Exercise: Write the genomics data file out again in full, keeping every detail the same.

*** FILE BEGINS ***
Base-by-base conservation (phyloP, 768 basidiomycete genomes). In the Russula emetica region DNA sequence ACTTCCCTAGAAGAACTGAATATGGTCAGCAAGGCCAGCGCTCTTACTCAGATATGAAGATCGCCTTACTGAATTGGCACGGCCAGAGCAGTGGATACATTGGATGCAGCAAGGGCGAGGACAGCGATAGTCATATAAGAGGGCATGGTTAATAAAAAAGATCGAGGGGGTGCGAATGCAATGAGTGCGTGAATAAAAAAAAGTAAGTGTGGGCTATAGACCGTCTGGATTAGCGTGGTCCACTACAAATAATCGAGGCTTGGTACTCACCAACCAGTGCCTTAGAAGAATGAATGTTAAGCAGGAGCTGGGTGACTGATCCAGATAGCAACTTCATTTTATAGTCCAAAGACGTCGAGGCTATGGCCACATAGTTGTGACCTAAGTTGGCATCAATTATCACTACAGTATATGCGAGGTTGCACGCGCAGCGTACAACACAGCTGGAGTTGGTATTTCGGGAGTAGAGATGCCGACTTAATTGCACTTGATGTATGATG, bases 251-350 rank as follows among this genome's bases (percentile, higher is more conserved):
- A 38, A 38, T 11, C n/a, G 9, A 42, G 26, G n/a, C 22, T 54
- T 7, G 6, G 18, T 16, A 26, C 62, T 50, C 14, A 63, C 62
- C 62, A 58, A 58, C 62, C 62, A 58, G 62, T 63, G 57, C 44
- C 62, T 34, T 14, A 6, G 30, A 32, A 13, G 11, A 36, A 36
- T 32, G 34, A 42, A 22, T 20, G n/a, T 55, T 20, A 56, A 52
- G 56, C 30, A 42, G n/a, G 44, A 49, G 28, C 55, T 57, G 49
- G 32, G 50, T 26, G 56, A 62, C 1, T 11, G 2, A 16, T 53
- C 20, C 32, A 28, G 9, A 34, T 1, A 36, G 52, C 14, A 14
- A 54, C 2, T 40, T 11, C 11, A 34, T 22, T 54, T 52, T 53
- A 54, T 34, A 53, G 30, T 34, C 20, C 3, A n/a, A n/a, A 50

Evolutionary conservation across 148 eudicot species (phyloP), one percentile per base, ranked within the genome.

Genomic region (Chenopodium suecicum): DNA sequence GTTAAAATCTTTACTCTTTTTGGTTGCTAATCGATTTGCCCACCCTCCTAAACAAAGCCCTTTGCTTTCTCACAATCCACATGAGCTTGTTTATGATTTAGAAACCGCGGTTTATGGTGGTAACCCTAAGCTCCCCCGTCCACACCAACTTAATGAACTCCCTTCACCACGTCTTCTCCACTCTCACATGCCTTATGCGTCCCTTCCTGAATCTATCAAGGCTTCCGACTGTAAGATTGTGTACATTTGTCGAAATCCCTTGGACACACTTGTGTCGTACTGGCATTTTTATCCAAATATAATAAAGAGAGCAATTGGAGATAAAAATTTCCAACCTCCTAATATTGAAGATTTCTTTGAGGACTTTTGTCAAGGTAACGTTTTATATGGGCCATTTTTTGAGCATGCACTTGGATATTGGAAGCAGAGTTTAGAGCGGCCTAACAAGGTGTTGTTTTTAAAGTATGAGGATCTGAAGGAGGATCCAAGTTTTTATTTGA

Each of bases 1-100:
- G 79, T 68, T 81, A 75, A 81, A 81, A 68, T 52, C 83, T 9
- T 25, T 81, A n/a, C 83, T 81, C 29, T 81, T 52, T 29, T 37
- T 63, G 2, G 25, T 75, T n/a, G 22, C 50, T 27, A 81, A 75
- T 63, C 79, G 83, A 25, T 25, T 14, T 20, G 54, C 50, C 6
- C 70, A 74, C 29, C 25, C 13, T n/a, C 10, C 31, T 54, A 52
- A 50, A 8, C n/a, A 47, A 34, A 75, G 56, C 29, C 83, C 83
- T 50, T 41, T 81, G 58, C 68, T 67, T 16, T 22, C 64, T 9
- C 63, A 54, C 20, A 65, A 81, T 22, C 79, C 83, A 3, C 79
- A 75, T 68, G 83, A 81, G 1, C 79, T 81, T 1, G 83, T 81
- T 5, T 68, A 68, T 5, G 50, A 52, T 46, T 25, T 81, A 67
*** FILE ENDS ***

Base-by-base conservation (phyloP, 768 basidiomycete genomes). In the Russula emetica region DNA sequence ACTTCCCTAGAAGAACTGAATATGGTCAGCAAGGCCAGCGCTCTTACTCAGATATGAAGATCGCCTTACTGAATTGGCACGGCCAGAGCAGTGGATACATTGGATGCAGCAAGGGCGAGGACAGCGATAGTCATATAAGAGGGCATGGTTAATAAAAAAGATCGAGGGGGTGCGAATGCAATGAGTGCGTGAATAAAAAAAAGTAAGTGTGGGCTATAGACCGTCTGGATTAGCGTGGTCCACTACAAATAATCGAGGCTTGGTACTCACCAACCAGTGCCTTAGAAGAATGAATGTTAAGCAGGAGCTGGGTGACTGATCCAGATAGCAACTTCATTTTATAGTCCAAAGACGTCGAGGCTATGGCCACATAGTTGTGACCTAAGTTGGCATCAATTATCACTACAGTATATGCGAGGTTGCACGCGCAGCGTACAACACAGCTGGAGTTGGTATTTCGGGAGTAGAGATGCCGACTTAATTGCACTTGATGTATGATG, bases 251-350 rank as follows among this genome's bases (percentile, higher is more conserved):
- A 38, A 38, T 11, C n/a, G 9, A 42, G 26, G n/a, C 22, T 54
- T 7, G 6, G 18, T 16, A 26, C 62, T 50, C 14, A 63, C 62
- C 62, A 58, A 58, C 62, C 62, A 58, G 62, T 63, G 57, C 44
- C 62, T 34, T 14, A 6, G 30, A 32, A 13, G 11, A 36, A 36
- T 32, G 34, A 42, A 22, T 20, G n/a, T 55, T 20, A 56, A 52
- G 56, C 30, A 42, G n/a, G 44, A 49, G 28, C 55, T 57, G 49
- G 32, G 50, T 26, G 56, A 62, C 1, T 11, G 2, A 16, T 53
- C 20, C 32, A 28, G 9, A 34, T 1, A 36, G 52, C 14, A 14
- A 54, C 2, T 40, T 11, C 11, A 34, T 22, T 54, T 52, T 53
- A 54, T 34, A 53, G 30, T 34, C 20, C 3, A n/a, A n/a, A 50

Evolutionary conservation across 148 eudicot species (phyloP), one percentile per base, ranked within the genome.

Genomic region (Chenopodium suecicum): DNA sequence GTTAAAATCTTTACTCTTTTTGGTTGCTAATCGATTTGCCCACCCTCCTAAACAAAGCCCTTTGCTTTCTCACAATCCACATGAGCTTGTTTATGATTTAGAAACCGCGGTTTATGGTGGTAACCCTAAGCTCCCCCGTCCACACCAACTTAATGAACTCCCTTCACCACGTCTTCTCCACTCTCACATGCCTTATGCGTCCCTTCCTGAATCTATCAAGGCTTCCGACTGTAAGATTGTGTACATTTGTCGAAATCCCTTGGACACACTTGTGTCGTACTGGCATTTTTATCCAAATATAATAAAGAGAGCAATTGGAGATAAAAATTTCCAACCTCCTAATATTGAAGATTTCTTTGAGGACTTTTGTCAAGGTAACGTTTTATATGGGCCATTTTTTGAGCATGCACTTGGATATTGGAAGCAGAGTTTAGAGCGGCCTAACAAGGTGTTGTTTTTAAAGTATGAGGATCTGAAGGAGGATCCAAGTTTTTATTTGA

Each of bases 1-100:
- G 79, T 68, T 81, A 75, A 81, A 81, A 68, T 52, C 83, T 9
- T 25, T 81, A n/a, C 83, T 81, C 29, T 81, T 52, T 29, T 37
- T 63, G 2, G 25, T 75, T n/a, G 22, C 50, T 27, A 81, A 75
- T 63, C 79, G 83, A 25, T 25, T 14, T 20, G 54, C 50, C 6
- C 70, A 74, C 29, C 25, C 13, T n/a, C 10, C 31, T 54, A 52
- A 50, A 8, C n/a, A 47, A 34, A 75, G 56, C 29, C 83, C 83
- T 50, T 41, T 81, G 58, C 68, T 67, T 16, T 22, C 64, T 9
- C 63, A 54, C 20, A 65, A 81, T 22, C 79, C 83, A 3, C 79
- A 75, T 68, G 83, A 81, G 1, C 79, T 81, T 1, G 83, T 81
- T 5, T 68, A 68, T 5, G 50, A 52, T 46, T 25, T 81, A 67